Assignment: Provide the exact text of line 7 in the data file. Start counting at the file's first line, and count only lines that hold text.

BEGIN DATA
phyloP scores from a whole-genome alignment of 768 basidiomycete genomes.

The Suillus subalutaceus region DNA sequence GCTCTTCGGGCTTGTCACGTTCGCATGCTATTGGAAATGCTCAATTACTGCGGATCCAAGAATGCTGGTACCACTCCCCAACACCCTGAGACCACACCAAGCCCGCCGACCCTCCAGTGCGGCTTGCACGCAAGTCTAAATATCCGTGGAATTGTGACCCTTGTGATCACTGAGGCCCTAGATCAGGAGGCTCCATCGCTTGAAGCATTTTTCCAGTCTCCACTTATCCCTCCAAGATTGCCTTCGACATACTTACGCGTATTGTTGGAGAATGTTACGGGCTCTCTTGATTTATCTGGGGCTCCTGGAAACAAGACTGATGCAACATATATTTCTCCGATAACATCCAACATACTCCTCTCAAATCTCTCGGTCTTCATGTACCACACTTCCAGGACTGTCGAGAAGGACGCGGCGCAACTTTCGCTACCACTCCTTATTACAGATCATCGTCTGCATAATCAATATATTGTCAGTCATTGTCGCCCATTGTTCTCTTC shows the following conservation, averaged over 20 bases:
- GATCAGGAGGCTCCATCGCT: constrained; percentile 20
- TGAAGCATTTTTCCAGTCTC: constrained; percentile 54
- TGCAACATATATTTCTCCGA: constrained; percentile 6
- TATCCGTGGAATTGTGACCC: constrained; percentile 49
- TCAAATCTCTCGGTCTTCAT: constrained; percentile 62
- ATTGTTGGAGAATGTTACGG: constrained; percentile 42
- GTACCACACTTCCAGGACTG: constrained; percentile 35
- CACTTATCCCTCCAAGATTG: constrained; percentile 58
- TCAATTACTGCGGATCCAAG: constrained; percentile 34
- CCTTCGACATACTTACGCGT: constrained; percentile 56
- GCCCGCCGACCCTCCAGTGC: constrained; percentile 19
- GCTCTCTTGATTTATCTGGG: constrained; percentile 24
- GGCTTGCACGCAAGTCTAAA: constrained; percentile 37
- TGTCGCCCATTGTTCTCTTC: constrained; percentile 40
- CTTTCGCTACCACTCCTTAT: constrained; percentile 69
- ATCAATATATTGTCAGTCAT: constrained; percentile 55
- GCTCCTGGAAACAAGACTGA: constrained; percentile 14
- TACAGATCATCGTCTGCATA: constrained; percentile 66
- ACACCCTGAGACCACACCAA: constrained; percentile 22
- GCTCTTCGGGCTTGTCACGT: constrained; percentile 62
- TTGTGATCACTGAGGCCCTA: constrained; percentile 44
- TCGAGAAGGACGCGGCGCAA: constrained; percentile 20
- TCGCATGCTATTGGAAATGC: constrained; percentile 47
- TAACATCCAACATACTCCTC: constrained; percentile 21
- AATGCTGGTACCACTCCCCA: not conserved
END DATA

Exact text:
- TCAAATCTCTCGGTCTTCAT: constrained; percentile 62